We may never know exactly why Junior Seau died, of an apparently self-inflicted gunshot wound to the chest, at his home in San Diego on May 2. Suicide is commonly the result of depression, and perhaps Mr. Seau had a mood disorder that had nothing to do with his 20-year football career in which he played hundreds of games, made thousands of tackles, and hit — was hit — many more times than that.
On the other hand, a career like Mr. Seau's — a linebacker with a reputation as a hard hitter and a "warrior" on virtually every defensive play, using his body as a weapon, and "playing hurt" — almost certainly included dozens of concussions, whether or not they were reported to his team or to the league. (Published reports suggest that Mr. Seau was never once diagnosed with a concussion, an implausible result.) A recent study at the University of North Carolina showed a threefold increase in depression among NFL retirees who had three or more concussions.
But as Junior Seau's family and friends — and the broader San Diego community, for he was well known as a philanthropist in his hometown — grieve for him, no one can ignore the toll of casualties from recent retirees: Dave Duerson. Ray Easterling. Andre Waters. All known as "fierce" or "ferocious" players who flew to the ball. All players who would "shake off" injuries and couldn't wait to get back in the game. And each dead by his own hand.
Here in Baltimore, we also remember the price paid for greatness on the football field. We recall, for example, John Mackey, the late, great Colts player whose early confrontation with frontotemporal dementia was almost certainly the result of his pro football career.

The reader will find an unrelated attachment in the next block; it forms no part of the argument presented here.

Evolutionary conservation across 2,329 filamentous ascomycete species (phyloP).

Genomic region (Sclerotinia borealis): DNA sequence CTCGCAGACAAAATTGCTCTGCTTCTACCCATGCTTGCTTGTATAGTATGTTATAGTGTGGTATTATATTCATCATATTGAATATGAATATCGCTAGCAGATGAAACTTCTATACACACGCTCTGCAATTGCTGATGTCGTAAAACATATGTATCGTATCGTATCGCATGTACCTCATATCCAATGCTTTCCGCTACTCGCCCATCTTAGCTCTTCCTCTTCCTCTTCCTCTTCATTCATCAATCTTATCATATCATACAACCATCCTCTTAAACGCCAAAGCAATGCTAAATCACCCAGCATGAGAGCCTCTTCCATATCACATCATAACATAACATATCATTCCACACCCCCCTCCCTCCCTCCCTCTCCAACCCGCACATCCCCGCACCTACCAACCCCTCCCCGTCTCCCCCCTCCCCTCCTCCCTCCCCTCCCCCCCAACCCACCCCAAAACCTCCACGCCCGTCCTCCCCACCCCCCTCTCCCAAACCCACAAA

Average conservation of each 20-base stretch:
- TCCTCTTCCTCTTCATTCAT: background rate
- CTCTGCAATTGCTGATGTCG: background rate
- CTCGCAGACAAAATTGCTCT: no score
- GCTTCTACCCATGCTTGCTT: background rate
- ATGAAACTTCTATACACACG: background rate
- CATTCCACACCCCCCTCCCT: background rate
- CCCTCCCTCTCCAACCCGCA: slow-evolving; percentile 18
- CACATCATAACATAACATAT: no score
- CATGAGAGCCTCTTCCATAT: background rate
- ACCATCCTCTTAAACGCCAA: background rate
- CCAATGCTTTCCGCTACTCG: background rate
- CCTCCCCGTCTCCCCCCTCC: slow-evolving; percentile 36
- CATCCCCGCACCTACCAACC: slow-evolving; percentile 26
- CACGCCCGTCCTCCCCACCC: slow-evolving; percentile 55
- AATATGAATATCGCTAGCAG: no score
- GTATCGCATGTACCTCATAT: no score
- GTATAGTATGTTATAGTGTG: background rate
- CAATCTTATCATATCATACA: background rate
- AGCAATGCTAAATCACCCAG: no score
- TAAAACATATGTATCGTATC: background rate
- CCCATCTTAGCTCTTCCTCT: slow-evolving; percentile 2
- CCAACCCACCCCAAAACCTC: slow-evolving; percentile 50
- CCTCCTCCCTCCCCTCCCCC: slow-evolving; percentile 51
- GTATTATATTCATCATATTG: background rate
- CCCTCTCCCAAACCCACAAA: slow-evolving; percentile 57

These men remind us of the price that is paid by athletes who are highly compensated and love the game — but can generally expect orthopedic injuries and even brain damage that is the routine result of playing the sport, and not just the exceptional result of a particularly hard hit to the head, whether penalized or not.
In a way, the recent controversy over bounties paid to members of the New Orleans Saints for "headhunting" (and the story does not stop there; similar bounties were assuredly paid on other teams) has shifted the public conversation away from the real issue. The NFL was right to crack down on Saints coaches and players. But the real threat to players comes from what is legal: from the cumulative effect of full-speed collisions with other players who routinely weight 250-300 pounds and more. And so, while the NFL is right, again, to change its rules to discourage particularly risky plays, to penalize helmet-to-helmet tackles, and to run public-service ads warning about the dangers of concussions, nothing the league has done will change this fundamental fact: Pro football is a direct threat to the life and health of all its participants.
No one associated with pro football can be happy about having the spotlight of public attention swing back to this fact of life. Pro football can be called "America's game" only because it enjoys support that cuts across boundaries of age, race, income and sex. Baltimore grandmothers and their grandchildren can both be spotted wearing Ray Lewis jerseys in a mark of the game's widespread popularity.
Whether intended or not, the NFL's actions on bounties, rule changes and head-to-head hits have soothed public discomfort, at least for a time, about the game as a whole. Pro football is unlikely to go the way of boxing — once America's most popular spectator pastime, now seen by many as a "blood sport" — any time soon. But Junior Seau's death and the deaths of his fellow retirees are reminders of the reality of football that will not stop and cannot be ignored.
Cy Smith is a lawyer in Baltimore with Zuckerman Spaeder LLP. He represented the estate of former Steelers player Mike Webster in the first successful lawsuit against the NFL's pension plan. His email is firstname.lastname@example.org.Copyright © 2014, Los Angeles Times